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Student Loans Approaching

Students   (395 Views | 4 Replies)
by Kat05 Kat05 (New) New Student

272 Profile Views; 5 Posts

Hi everyone! 

I will be graduating in May 2020 with my BSN (4 months and 3 weeks left, but who's counting right?). I am a first generation student and have had to take out student loans to supply my college education. Being a first generation student I do not have anyone that has been through this process before. I do not like debt, so I have stayed on top of my loans from the start. 

I have made payments on my loans from the start, therefore I owe only the principal and have accrued 0$ in interest. I attended a 4- year private university...I chose this university, because I received many Scholarships and also because it was close to home which would save me a lot of money in terms of housing as I commute.

Anyway, my total student loans are 30,731$. Is this a normal amount? What is your experience with student loans? I have already contacted my servicer and gotten the information I need, I think that the 10 year standard repayment plan is what I am going to go with. Just extra information to help you form some advice...I already have a job, I've worked at the same hospital for 6 years and they are excited for me to graduate! Therefore, I will have a job within 6 months of graduating. 

Any advice for a first generation student who is not sure what to expect would be great- thanks! :-) 

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447 Posts; 2,116 Profile Views

The total loans aren't bad.

Talk to your lender in more detail. Certain jobs and types of businesses can affect your repayment.  100 consecutive on-time payments when you work for certain types of non-profit companies can have the rest of your loan forgiven.  You can gamble on the law not being changed retroactively from when you started repayment and go on a 25 year repayment plan and get it paid off very cheap, or you can minimize that risk by putting the difference in payment every month in a savings account that gains interest to be able to switch back to a 10 year repayment and be almost completely caught up.  Sometimes consolidating can save you money depending on your interest rates.  Depending on your actual loans, it can be cheaper to just go on a 25 year repayment, and make extra payment to pay off the interest then principle on your highest interest loans, then switch back to a 10 year to finish it off (You get to pick specifically which loans extra payments are applied to, but your minimum is split equally across all of your loans).  Or just do a 10 year repayment and be done with it in 10 years.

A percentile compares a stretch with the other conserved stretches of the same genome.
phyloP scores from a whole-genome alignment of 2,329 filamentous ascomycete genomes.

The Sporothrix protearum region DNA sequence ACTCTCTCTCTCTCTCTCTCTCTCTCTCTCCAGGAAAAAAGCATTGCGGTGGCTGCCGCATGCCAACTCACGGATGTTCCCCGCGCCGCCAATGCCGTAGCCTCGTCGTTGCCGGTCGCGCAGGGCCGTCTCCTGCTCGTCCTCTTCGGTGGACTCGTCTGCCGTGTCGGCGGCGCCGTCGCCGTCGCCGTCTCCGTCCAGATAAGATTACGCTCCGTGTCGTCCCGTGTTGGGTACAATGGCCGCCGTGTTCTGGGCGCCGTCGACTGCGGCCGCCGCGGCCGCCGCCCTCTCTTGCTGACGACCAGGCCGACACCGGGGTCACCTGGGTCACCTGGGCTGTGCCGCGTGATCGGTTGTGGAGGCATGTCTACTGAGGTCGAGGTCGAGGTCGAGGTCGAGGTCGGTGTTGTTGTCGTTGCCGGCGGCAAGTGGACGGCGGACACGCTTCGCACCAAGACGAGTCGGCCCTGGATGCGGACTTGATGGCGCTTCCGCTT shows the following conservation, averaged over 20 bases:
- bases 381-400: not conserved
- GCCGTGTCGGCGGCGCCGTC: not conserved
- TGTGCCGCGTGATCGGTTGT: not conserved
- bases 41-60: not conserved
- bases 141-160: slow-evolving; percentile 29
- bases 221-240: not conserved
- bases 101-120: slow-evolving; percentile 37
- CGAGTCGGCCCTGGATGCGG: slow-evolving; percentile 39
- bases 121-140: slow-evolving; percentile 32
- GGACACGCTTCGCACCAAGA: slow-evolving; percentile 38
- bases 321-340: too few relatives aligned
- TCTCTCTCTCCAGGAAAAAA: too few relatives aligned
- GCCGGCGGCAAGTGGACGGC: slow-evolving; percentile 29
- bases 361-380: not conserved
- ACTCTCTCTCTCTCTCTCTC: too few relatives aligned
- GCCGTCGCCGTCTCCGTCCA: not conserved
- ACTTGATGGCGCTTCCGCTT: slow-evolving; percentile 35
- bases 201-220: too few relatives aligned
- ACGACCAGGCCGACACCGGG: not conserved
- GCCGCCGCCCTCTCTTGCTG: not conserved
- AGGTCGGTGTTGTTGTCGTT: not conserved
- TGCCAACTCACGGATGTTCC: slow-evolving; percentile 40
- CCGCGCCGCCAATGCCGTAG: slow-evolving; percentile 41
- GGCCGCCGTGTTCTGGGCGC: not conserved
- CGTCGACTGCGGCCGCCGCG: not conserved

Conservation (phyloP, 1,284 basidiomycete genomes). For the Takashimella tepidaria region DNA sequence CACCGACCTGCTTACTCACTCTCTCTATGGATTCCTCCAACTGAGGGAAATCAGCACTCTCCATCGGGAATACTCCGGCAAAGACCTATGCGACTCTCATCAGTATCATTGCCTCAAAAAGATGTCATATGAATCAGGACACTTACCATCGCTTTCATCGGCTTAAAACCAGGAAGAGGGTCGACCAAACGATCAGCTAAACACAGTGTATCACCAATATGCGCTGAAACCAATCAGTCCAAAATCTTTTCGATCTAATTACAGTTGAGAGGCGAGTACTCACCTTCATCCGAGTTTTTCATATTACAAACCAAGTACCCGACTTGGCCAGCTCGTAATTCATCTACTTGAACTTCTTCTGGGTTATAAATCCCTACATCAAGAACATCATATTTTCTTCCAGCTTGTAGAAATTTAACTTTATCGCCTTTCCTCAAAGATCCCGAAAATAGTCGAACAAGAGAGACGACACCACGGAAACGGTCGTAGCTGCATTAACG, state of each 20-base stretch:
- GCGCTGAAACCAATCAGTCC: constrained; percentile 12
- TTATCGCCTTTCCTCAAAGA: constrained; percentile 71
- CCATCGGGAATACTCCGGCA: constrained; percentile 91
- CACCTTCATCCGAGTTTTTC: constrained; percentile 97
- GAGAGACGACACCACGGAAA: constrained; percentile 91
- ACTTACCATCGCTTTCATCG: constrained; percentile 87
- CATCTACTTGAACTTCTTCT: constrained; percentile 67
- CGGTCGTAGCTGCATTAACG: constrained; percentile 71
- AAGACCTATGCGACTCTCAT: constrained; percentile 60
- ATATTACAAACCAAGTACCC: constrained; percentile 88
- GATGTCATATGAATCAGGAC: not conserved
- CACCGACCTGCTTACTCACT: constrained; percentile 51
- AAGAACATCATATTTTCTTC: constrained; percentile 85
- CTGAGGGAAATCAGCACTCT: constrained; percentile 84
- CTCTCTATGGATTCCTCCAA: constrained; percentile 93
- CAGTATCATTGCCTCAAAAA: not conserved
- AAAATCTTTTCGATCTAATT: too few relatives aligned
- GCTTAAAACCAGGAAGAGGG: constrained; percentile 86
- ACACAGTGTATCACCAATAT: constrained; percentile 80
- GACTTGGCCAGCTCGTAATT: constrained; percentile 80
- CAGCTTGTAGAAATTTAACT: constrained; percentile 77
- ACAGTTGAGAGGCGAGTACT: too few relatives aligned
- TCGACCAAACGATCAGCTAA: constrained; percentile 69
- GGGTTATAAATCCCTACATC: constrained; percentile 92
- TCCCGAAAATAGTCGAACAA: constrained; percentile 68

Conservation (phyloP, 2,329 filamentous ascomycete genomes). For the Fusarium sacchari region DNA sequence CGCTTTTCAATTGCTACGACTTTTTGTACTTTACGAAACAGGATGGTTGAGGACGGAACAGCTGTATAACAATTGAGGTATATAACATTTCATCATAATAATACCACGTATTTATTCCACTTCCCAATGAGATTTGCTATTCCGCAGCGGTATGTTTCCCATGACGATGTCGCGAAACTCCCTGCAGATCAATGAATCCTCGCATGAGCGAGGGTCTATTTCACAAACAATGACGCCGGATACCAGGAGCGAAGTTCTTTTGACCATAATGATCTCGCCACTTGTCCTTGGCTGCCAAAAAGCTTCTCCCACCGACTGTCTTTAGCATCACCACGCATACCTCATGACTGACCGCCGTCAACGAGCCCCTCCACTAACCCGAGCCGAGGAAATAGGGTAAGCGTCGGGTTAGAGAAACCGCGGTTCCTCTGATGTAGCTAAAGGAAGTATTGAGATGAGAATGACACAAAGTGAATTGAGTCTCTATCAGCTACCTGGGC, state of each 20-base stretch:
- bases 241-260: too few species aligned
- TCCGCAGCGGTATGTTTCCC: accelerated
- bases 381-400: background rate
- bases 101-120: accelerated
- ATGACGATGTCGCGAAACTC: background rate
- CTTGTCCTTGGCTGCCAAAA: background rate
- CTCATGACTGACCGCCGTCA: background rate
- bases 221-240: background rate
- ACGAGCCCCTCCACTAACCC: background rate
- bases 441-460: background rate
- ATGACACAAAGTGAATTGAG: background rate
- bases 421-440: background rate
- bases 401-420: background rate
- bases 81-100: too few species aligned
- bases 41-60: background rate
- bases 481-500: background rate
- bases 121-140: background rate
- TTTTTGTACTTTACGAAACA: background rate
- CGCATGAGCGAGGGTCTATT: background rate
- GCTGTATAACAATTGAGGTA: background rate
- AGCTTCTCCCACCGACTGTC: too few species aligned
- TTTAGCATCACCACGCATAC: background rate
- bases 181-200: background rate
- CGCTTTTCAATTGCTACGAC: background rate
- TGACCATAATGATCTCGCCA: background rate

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Cupcake2018 has 1 years experience.

24 Posts; 309 Profile Views

Your student loan amount is around the national average. You were smart to go to a school close to home as this cuts back on living expenses which can be over half the total cost of higher education. There’s nothing wrong with living with family while going to school, and these students are probably less likely to get in trouble under the influence of dumb college kid behavior often seen in dorms/student housing compounds. I would not consolidate or make any payment plan set in stone just yet. As a nurse, you may have many loan repayment options available to you at the state, federal, or workplace/organization level. Many employers offer tuition reimbursement plans as part of a benefit package to recruit new nurses/healthcare employees. There are also tax breaks and surely other option I’m not aware of. Really depends on many factors, including the location you plan to work. I don’t know all the particulars so find someone, like an advisor, who might. Google is helpful.

And student loans are not a non-traditional student problem. They are a reality for most students. Good luck.

Edited by Cupcake2018

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5 Posts; 272 Profile Views

Thank you  so much for your help. I am feeling much better about my student loans and I plan to take the necessary steps to tackle them as soon as possible. 

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verene is a MSN and specializes in mental health / psychiatic nursing.

1,561 Posts; 9,922 Profile Views

You loans are close to the national average ($35,359 as of 2019) and you've exhibited thoughtfulness thus far by paying along the way and living at home to reduce expenses.

You may want to run your loan through a repayment calculator to get an idea of your monthly payment https://www.finaid.org/calculators/.

However, assuming a standard interest rate and 10 year repayment plan  you are looking at $300-400 month in payments which is reasonable assuming you are making at least $42K/year. Unless you living a really, really low cost of living area you will likely make at least this much as a RN working full-time, if not significantly more.

In terms of paying them off:

1) Some employers offer tuition/loan reimbursement see if this is something you would qualify for with your current/prospective employer.

2) Some employers qualify for federal loan forgiveness. (But this can be really convoluted to get, so don't count on it).

3) If your employer serves a high-needs population you may qualify for a Nurse-Corps loan-repayment program, which will pay off a large portion of loans in exchange for working for a qualiftying employer for a number of years.  Applications may be found online (or talk to your school's financial aid office).

4) If you are able to continue living at home and keep your living expenses down you may consider making extra payments/extra amount and simply paying off your loans faster than 10 years.

 

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